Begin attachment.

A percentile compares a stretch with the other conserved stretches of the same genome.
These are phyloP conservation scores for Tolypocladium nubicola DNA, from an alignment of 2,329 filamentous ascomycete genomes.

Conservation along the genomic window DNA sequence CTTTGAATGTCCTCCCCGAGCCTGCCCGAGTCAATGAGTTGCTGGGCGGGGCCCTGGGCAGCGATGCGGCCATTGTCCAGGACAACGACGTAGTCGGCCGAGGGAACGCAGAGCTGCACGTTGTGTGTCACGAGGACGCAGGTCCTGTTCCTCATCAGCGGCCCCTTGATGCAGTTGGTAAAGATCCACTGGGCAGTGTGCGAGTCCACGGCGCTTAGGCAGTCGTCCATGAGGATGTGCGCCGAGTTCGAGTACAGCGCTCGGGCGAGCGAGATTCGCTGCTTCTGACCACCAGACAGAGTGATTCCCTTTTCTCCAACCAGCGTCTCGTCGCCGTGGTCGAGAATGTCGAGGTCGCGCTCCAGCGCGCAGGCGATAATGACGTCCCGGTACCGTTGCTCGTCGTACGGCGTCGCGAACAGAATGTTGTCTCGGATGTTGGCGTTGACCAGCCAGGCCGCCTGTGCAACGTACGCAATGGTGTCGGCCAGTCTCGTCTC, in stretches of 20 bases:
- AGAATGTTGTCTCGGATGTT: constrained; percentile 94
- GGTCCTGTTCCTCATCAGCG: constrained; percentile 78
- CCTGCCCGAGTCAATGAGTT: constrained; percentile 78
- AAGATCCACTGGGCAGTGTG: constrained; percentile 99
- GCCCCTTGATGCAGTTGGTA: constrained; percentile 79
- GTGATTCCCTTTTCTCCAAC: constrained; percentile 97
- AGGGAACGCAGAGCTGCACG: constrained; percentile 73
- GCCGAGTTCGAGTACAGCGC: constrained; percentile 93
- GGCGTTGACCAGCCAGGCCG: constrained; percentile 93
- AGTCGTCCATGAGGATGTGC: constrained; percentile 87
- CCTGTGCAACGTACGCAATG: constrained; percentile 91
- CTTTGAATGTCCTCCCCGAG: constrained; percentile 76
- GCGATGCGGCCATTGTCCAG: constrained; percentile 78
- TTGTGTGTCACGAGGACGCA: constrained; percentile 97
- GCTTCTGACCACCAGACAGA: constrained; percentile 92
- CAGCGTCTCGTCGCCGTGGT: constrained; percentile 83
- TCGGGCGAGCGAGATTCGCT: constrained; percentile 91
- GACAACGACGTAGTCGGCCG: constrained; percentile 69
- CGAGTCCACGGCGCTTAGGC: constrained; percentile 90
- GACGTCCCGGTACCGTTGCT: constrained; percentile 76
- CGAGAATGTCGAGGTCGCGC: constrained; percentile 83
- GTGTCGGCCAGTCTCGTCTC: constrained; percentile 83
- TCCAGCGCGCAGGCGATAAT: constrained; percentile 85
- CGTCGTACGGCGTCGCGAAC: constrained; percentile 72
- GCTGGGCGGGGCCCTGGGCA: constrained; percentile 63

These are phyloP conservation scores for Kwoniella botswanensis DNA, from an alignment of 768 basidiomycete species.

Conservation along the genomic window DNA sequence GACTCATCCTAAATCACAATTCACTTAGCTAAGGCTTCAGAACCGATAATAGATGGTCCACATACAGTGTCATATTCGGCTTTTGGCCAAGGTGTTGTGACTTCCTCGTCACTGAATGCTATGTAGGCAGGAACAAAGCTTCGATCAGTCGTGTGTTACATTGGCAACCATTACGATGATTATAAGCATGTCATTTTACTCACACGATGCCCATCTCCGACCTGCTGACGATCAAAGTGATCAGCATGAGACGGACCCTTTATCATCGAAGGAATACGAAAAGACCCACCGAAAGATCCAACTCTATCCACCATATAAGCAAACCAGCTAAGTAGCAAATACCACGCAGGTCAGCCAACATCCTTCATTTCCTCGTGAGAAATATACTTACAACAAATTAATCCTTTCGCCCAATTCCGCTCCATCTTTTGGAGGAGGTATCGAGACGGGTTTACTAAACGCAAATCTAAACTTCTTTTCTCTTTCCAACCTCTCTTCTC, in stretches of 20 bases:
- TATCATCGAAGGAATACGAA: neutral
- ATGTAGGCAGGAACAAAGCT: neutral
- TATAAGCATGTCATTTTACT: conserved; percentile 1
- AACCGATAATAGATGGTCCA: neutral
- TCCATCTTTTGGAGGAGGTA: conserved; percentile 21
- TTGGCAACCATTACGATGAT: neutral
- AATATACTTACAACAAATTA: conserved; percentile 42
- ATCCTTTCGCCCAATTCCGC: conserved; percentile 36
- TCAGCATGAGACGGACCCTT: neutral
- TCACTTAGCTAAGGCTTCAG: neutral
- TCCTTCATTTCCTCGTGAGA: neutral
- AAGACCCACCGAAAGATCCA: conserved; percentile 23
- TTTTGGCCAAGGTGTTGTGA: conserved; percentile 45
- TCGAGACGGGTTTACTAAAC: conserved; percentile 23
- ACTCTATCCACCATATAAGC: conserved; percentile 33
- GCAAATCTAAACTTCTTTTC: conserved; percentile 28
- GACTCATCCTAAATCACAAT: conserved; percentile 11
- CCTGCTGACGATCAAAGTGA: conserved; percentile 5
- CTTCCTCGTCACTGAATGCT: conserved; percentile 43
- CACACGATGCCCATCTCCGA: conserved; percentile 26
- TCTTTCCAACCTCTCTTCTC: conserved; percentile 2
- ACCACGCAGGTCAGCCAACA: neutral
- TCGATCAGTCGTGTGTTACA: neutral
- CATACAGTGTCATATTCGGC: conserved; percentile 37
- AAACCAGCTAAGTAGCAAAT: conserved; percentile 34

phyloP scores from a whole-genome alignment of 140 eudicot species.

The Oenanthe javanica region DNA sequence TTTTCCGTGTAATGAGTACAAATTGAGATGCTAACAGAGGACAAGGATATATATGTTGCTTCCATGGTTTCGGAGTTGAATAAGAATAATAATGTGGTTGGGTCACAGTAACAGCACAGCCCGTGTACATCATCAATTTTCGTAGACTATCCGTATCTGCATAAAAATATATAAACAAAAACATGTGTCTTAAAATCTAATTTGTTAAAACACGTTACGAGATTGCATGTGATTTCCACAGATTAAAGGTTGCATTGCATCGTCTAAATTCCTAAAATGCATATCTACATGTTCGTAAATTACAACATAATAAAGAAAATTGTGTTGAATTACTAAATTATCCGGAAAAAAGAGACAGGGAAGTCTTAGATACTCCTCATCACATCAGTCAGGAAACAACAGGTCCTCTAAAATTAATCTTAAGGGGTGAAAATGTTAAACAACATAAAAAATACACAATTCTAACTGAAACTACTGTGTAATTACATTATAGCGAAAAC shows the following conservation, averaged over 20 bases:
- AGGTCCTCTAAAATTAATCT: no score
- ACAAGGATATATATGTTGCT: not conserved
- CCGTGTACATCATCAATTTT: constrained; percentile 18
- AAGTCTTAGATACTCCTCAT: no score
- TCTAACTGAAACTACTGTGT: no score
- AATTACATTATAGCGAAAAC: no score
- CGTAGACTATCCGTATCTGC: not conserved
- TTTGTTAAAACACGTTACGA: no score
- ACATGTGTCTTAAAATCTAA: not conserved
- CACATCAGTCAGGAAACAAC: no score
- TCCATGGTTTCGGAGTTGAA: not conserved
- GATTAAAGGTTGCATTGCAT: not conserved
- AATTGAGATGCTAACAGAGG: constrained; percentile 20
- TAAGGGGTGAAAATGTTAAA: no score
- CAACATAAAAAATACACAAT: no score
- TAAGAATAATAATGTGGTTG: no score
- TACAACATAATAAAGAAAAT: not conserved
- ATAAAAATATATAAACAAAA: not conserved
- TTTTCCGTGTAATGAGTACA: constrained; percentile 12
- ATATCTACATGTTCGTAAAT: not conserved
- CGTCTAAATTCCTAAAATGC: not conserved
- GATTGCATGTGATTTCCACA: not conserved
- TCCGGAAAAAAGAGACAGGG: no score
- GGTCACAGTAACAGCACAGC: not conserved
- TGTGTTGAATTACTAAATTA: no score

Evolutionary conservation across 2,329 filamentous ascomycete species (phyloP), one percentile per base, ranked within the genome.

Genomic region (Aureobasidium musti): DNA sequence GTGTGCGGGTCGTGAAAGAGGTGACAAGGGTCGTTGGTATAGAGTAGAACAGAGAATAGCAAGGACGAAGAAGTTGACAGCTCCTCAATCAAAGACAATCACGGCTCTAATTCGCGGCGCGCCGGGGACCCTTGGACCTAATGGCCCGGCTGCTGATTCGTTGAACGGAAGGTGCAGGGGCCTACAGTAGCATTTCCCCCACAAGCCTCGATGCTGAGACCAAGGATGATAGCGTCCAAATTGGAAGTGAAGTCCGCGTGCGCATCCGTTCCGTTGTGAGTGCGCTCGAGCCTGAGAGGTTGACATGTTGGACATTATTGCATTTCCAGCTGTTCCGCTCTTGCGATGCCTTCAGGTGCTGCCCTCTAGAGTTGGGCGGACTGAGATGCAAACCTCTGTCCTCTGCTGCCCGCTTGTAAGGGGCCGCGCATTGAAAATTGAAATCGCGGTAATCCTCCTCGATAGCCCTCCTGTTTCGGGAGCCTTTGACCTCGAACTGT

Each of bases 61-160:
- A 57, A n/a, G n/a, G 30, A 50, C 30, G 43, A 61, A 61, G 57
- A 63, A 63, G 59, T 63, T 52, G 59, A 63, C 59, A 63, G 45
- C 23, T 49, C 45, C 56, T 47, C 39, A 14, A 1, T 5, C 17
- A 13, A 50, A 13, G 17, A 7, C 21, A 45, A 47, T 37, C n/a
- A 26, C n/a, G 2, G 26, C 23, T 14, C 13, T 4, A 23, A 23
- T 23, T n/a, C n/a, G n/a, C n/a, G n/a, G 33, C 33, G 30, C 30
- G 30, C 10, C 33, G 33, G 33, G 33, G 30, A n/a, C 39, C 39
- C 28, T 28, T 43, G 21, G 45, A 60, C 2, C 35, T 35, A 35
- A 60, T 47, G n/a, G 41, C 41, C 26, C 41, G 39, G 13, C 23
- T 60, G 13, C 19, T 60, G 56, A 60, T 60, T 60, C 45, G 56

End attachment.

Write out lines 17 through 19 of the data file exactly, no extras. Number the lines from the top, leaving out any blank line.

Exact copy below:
- TTGTGTGTCACGAGGACGCA: constrained; percentile 97
- GCTTCTGACCACCAGACAGA: constrained; percentile 92
- CAGCGTCTCGTCGCCGTGGT: constrained; percentile 83